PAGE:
Yellow Thai Curry

This is the easiest of all the Thai curry dishes – sweet and sour with warm flavors, and not overly hot. Here’s my recipe – garnished with a bit of Spicy Globe (bright citrus essence) basil. It’s a great way to convince meat and potatoes types to get their Thai on!

For the Yellow Curry:

  • 1 lb boneless skinless chicken thighs
  • 2 TBSP Thai Fish Sauce – the salty kind, not sweet (my favorite – this is ~$3 at the Asian market)
  • 2-3 yellow or white potatoes – about 1lb, cut into ~1 1/2 inch cubes
  • 2 TBSP coconut oil or vegetable oil
  • 3 TBSP Ginger-Garlic Paste (see note #1. )
  • 2-4 TBSP of Mae Ploy or Maesri (BRAND IS CRUCIAL) YELLOW curry paste – (see Note #2)
  • 1 16 oz can full cream coconut milk, or coconut cream (Trader Joes non-organic is best try the organic one though -and you’ll see why)
  • 1 can water
  • 1 1/2 tsp salt
  • 1 6 ounce can bamboo shoots
  • 1/2 LARGE Sweet or White onion, wedge cut into about 5-6 slices
  • 2 TSBP packed brown sugar

For the Jasmine Rice: 

  • 1 cup high quality Jasmine Rice
  • 1 2/3 cup water

To Make the Yellow Curry: 

Place chicken (you can use bone-in, but remove the skin) with fish sauce in a glass bowl and stir. Let this sit for about 15 minutes. After about 12 minutes, heat the oil in a large nonstick wok style cooking pan over high heat. As soon as the oil is very hot, add the chicken carefully (the fish sauce will be mostly absorbed). Let the chicken brown over high heat with only occasional stirring just until there is color on each side, but without really cooking the chicken – about 3 minutes. Remove the chicken back to the glass bowl (or a clean one if you prefer – you’re going to continue cooking it anyway, so I use the old one). Pour off all the oil from the pan except 1 TBSP, and turn the heat down just a small amount – to ~medium high. Add the ginger-garlic paste, and the yellow curry paste and stir constantly with a wooden spoon or spatula. The paste will start to dry out and stick to the pan a little bit -that’s okay, just don’t yet it burn (hence the wooden spoon to scrape it loose). After ~3 minutes, your paste should be dry and very fragrant. Now add the can of coconut milk, and stir very well to combine the paste into the broth. Add the chicken back to the pan, and add the potatoes and the 1 1/2 tsp salt (mix well). Cover with a lid that just fits over your mixture(I use one from a pasta pot since the wok pans typically don’t come with lids). Turn the heat down to medium/medium low and bring to a simmer. Continue simmering for ~20 minutes until the chicken is thoroughly cooked and the potatoes are tender. Add the can of water (use the coconut milk can) making sure the water is completely combined into the broth. Add the brown sugar and mix well (this is a sweet dish- hence the popularity with even picky juvenile eaters), then the drained bamboo shoots and onion wedges, then cover again and simmer for maybe 3 minutes – you want your onion to have a little crunch left in it. Remove from the flame and you’re ready to dish out the hearty, spicy goodness!

To Cook Jasmine Sticky Rice:

Combine the rice with the water and note the water level in the pan (I usually use the handle rivets for this, but a wooden spoon with a notch would work too). Wash the rice at least 5-6 times under running water, with strong stirring. The water should become starchy and cloudy – make sure you remove as much of that as possible each time. After the final rinse, add back enough water to reach the inital measured level. Cover tightly (a regular lid with the tiny air vent is perfect), and place on high flame or heat – you can jiggle the pan on the burner just once to make sure it’s evenly distributed then don’t touch it again. Watch closely, and as soon as the pot reaches a strong (but not overflowing) boil, turn down the heat to just barely a simmer – very low heat, but more than “warm”. Allow the rice to cook slowly for ~40 minutes without opening the lid or testing. if your pot is making noise, it is TOO HOT, if the lid is not HOT to touch it is TOO COLD. At 40 minutes, you should have a nice fluffy, well separated and not soggy batch of rice. This takes lots of practice, but if you’ve done it ten times and you still can’t get nice fluffy rice, just buy a rice cooker.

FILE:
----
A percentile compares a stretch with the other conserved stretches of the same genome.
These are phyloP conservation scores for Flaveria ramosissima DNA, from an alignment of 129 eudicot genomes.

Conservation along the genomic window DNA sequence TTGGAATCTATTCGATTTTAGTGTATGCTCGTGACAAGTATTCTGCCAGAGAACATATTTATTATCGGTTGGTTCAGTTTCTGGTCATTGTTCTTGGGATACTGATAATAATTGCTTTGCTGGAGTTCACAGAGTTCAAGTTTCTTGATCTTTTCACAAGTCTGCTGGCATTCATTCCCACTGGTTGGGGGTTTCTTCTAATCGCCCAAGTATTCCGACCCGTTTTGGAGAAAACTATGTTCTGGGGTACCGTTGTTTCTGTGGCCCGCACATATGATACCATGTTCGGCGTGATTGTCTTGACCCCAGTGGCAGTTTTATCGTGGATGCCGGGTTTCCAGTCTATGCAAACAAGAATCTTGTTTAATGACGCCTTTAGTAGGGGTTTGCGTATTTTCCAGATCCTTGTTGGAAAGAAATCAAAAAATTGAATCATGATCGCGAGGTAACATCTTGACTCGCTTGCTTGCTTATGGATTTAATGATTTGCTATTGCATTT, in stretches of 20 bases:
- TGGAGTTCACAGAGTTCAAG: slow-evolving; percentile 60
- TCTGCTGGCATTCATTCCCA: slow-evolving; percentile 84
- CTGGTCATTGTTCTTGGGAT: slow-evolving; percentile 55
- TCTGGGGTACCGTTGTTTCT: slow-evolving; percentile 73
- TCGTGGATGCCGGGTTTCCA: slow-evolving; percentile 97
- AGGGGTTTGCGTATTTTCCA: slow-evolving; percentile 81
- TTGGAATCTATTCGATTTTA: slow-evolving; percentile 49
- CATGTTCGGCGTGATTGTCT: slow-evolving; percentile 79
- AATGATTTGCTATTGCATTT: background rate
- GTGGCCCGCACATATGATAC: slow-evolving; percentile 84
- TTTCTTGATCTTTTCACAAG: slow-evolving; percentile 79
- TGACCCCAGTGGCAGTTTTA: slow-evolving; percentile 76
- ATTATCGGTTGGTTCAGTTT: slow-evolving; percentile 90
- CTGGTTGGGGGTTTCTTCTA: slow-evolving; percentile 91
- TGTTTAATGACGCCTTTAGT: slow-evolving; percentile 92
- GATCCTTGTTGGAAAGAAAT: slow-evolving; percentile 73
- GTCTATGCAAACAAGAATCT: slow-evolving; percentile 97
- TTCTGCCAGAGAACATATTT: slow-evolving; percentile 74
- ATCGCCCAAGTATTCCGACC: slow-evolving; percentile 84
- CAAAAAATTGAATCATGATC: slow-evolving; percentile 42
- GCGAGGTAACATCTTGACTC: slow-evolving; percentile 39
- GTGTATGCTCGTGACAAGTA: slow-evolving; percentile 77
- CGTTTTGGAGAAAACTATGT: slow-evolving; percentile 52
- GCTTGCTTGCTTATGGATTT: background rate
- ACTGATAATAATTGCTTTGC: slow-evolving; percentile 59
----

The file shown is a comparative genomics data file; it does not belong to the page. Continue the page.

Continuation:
To garnish – I like a tangy citrus-flavored basil, lime wedge and cilantro. Alas on picture night, I only had the first on hand. I didn’t hear any complaints though!


  1. Ginger-Garlic Paste: I make lots of this at a time by combining equal parts fresh peeled and cubed ginger & garlic cloves with just enough water in the blender to make a paste – it stores for months in the freezer
  2. Amount of curry paste: determine the amount depending on how spicy you want your curry to be. More paste = more flavor, and yellow curry is not very hot, so I tend to go on the high end here, even when I’m feeding my 12 year old. At the local Asian markets (which are at least 9.1 miles from me), the curry pastes are about $1.89/can (2017) and ~$4.59/14 oz freezer container – we live so far away, I sprung for the Amazon Mae Ploy paste this last time, but I’ve also used Maesri for years at the same price.   I’d say they’re equivalent for yellow curry – but I can only vouch for the green, red and prig khing from Maesri, so I’d recommend the mixed set if you need to buy from Amazon. I’ll try to post recipes for these ASAP with links. Once opened, you can freeze your unused curry paste in plastic for at least 6 months.


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